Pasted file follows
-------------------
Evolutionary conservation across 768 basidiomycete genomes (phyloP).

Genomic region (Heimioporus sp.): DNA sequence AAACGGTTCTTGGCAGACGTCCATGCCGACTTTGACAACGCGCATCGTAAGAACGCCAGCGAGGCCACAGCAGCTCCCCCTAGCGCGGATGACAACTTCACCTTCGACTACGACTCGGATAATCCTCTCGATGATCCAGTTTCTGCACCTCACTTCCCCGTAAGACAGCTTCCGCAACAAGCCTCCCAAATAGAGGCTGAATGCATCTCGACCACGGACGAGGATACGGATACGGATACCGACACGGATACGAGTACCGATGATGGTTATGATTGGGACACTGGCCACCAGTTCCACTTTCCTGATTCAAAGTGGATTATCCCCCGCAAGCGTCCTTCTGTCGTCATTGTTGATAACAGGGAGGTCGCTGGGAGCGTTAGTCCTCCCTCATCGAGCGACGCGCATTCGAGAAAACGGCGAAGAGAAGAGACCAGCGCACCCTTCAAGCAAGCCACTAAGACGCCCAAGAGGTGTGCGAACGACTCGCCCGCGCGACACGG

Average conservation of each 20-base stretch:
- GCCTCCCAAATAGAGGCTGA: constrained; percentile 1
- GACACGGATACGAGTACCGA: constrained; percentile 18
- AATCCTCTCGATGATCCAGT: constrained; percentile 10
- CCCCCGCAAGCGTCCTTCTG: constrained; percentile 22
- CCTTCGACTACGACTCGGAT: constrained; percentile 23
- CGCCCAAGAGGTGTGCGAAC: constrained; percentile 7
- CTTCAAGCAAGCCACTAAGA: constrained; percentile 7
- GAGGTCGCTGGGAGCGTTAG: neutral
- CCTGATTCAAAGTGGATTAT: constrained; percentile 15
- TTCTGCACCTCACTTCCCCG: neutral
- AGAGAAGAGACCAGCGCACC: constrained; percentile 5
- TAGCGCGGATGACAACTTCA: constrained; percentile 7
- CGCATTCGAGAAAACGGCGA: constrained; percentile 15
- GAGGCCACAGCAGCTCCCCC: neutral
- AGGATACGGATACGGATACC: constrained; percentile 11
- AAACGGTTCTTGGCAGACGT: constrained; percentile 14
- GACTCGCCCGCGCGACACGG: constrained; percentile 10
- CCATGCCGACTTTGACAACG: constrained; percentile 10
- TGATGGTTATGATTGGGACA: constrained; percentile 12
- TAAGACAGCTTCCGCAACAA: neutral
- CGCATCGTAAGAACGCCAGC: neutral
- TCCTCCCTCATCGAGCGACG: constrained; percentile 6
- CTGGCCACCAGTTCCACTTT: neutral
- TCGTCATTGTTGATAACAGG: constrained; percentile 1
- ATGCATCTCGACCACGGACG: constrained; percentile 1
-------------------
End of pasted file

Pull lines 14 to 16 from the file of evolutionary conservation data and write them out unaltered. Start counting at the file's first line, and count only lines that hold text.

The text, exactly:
- AGAGAAGAGACCAGCGCACC: constrained; percentile 5
- TAGCGCGGATGACAACTTCA: constrained; percentile 7
- CGCATTCGAGAAAACGGCGA: constrained; percentile 15